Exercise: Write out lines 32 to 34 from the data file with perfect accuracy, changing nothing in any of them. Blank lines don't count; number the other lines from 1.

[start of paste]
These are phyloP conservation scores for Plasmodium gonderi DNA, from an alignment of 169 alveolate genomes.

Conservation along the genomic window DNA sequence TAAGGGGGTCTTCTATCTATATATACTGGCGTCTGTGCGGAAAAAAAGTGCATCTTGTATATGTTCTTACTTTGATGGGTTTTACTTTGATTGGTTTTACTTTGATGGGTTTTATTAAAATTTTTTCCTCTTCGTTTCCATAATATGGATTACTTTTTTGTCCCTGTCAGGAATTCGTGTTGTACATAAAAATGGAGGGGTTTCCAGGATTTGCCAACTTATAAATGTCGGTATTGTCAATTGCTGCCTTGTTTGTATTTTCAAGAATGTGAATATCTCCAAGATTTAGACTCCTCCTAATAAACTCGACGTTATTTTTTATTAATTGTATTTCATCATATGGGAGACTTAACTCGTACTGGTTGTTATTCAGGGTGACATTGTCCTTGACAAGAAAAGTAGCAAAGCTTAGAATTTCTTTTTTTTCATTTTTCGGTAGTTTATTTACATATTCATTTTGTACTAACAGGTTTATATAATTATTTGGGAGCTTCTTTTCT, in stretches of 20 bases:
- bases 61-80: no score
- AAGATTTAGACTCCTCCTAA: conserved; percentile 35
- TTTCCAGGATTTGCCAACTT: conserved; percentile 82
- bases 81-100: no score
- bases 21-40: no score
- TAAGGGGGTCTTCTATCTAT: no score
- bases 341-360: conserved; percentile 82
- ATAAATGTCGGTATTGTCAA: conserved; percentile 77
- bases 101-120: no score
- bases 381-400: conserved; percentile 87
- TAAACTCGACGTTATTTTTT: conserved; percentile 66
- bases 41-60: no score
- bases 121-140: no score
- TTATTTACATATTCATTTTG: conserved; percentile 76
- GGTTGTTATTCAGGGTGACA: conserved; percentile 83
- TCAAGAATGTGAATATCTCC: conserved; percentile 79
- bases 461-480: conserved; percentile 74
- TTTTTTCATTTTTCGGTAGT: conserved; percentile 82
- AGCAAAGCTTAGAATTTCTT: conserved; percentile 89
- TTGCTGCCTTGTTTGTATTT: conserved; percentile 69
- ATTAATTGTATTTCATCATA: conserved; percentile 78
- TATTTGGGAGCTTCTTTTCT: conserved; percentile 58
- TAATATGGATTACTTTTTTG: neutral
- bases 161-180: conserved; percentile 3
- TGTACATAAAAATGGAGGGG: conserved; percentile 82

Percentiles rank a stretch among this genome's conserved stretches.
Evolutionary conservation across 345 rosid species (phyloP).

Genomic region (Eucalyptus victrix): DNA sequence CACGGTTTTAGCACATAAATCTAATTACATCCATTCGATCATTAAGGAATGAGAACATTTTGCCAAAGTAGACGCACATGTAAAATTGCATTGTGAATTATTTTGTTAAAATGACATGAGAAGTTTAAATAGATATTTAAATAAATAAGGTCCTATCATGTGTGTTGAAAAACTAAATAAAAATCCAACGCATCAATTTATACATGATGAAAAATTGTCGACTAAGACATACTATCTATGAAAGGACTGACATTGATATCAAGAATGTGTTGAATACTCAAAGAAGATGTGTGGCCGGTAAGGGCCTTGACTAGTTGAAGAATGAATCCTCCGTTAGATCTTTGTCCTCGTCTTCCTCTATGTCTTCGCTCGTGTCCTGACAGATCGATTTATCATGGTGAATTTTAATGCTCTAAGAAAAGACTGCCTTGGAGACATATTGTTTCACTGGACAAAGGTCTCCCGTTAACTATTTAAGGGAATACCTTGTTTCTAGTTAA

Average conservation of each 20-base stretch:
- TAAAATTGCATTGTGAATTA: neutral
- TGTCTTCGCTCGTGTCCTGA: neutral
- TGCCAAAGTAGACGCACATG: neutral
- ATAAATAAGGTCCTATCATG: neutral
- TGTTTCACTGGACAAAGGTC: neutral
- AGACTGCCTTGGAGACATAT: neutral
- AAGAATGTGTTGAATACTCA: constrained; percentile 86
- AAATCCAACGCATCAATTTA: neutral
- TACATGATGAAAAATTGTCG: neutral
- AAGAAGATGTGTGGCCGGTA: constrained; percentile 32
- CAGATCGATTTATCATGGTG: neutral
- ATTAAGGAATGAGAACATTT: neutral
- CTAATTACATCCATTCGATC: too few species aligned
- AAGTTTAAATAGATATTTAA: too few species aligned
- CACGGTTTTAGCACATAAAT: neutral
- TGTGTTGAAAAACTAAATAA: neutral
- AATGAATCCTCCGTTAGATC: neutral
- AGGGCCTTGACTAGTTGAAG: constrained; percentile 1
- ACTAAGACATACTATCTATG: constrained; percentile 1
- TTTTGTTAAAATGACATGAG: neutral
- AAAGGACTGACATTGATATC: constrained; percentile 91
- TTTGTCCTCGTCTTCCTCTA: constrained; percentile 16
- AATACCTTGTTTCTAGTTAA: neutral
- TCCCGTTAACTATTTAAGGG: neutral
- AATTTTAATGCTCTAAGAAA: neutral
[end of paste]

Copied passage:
- TAAAATTGCATTGTGAATTA: neutral
- TGTCTTCGCTCGTGTCCTGA: neutral
- TGCCAAAGTAGACGCACATG: neutral